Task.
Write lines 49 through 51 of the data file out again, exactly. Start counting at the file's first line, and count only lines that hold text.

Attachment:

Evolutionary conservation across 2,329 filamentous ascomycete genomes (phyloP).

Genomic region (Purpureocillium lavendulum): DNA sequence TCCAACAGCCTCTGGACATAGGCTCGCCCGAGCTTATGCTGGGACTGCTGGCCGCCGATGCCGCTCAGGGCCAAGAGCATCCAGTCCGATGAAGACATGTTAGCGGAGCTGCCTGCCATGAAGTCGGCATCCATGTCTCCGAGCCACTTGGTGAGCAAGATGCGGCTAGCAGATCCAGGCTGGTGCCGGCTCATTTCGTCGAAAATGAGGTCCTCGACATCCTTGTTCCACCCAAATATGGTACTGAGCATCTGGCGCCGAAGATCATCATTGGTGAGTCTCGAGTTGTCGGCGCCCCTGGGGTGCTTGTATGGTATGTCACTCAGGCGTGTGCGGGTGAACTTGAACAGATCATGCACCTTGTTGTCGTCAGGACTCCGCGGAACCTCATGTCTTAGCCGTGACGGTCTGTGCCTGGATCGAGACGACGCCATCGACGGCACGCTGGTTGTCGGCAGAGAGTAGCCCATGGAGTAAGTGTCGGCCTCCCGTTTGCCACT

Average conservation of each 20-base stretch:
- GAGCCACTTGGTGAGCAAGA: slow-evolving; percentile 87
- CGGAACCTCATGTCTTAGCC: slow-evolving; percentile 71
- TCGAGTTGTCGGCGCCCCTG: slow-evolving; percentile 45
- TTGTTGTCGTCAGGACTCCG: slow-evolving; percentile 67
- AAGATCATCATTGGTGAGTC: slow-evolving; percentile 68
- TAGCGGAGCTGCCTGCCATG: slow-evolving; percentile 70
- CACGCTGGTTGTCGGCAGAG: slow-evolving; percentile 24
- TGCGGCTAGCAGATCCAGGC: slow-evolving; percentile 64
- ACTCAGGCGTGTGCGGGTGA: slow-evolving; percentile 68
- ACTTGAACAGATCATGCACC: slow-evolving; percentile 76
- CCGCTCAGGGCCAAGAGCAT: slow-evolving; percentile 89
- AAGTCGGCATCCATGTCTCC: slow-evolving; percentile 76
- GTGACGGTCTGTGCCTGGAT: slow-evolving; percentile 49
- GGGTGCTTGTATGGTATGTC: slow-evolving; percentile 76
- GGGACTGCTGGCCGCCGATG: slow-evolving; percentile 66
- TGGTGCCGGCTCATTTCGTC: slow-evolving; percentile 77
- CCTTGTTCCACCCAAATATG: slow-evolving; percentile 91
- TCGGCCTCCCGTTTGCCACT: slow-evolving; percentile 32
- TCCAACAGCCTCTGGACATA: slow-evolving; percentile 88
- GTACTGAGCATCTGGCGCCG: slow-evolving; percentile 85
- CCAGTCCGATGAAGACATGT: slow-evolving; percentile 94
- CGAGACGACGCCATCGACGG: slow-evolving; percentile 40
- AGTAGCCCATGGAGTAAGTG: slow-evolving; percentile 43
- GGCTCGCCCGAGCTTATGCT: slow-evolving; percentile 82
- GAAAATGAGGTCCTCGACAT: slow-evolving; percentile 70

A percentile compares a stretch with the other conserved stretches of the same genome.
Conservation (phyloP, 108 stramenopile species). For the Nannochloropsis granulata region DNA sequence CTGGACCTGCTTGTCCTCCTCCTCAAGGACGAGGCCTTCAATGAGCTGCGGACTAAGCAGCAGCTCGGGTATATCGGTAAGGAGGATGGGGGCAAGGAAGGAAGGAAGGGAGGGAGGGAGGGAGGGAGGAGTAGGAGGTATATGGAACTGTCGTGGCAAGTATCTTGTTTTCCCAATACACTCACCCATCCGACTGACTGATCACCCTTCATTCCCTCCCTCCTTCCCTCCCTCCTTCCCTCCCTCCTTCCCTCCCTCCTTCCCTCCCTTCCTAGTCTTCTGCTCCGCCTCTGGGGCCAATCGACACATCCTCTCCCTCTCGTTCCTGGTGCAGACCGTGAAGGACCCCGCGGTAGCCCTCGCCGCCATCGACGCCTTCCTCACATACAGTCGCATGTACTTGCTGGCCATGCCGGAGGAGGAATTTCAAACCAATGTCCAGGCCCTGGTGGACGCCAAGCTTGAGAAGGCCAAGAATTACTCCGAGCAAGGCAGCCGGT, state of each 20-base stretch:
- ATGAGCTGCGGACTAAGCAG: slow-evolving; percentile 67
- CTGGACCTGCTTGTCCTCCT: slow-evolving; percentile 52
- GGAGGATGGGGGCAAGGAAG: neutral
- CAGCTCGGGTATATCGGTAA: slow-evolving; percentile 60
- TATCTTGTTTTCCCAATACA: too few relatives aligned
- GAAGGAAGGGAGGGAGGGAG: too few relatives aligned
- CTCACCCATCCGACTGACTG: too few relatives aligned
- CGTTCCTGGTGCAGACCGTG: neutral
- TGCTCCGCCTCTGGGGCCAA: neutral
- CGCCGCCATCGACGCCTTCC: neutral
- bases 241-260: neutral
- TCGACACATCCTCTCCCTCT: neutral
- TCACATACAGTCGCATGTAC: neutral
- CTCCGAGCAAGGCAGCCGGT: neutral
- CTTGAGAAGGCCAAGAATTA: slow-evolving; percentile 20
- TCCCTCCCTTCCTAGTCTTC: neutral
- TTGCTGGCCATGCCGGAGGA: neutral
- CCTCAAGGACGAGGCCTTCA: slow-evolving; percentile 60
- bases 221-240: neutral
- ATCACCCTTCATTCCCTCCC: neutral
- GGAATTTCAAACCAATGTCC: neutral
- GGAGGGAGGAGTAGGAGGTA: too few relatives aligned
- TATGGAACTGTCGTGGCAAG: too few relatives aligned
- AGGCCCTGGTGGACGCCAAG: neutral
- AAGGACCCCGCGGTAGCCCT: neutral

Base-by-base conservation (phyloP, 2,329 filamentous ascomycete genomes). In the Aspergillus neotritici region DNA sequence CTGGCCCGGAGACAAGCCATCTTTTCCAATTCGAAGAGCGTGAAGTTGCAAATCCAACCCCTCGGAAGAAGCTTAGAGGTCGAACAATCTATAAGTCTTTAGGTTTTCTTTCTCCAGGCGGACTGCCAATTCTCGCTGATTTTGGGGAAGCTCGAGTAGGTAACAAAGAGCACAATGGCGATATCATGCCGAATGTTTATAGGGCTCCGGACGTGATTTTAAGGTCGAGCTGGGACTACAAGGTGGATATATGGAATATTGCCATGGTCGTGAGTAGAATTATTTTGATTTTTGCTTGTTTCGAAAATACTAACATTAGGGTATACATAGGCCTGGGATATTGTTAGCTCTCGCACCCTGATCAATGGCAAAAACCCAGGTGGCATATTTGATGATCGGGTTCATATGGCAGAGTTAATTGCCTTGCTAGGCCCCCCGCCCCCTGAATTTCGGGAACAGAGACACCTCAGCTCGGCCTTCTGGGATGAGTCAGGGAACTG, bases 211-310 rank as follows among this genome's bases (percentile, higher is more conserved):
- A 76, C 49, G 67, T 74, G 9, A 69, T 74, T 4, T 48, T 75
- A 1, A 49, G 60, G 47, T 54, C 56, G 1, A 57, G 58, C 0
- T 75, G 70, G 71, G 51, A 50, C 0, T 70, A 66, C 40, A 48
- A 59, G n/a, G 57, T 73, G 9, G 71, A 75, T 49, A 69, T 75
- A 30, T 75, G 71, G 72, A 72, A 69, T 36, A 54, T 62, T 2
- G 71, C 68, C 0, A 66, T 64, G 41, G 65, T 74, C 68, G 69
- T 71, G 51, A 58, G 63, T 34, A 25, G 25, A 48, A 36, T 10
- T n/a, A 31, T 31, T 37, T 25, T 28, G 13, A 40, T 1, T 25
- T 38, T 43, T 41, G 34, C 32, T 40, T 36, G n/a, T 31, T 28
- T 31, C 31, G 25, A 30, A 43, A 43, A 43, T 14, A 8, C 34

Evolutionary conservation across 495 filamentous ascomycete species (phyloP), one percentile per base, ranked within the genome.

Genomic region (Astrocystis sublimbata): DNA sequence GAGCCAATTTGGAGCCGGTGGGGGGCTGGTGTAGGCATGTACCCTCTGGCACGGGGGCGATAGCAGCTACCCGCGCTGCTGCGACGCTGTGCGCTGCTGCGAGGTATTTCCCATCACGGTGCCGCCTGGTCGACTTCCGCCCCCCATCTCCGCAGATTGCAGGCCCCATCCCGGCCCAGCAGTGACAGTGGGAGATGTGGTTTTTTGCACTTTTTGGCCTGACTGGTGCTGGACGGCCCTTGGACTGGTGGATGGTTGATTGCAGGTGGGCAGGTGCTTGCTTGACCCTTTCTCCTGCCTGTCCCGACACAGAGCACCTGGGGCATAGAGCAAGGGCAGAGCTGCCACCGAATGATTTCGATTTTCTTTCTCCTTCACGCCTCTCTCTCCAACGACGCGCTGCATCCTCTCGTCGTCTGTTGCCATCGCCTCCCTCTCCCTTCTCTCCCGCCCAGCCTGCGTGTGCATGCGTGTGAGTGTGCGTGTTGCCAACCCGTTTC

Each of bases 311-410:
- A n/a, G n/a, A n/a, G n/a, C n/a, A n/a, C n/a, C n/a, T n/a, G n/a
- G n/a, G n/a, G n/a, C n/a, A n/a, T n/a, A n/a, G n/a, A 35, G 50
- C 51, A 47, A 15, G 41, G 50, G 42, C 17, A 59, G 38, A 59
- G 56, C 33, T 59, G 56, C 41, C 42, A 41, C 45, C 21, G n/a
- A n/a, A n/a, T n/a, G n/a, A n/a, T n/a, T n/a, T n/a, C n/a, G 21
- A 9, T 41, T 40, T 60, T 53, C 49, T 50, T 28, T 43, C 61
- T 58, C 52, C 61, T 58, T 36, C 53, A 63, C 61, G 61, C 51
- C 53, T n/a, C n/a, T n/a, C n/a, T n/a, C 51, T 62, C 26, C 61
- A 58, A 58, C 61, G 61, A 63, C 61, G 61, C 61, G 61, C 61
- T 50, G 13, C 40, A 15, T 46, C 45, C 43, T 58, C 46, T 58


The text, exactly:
- bases 221-240: neutral
- ATCACCCTTCATTCCCTCCC: neutral
- GGAATTTCAAACCAATGTCC: neutral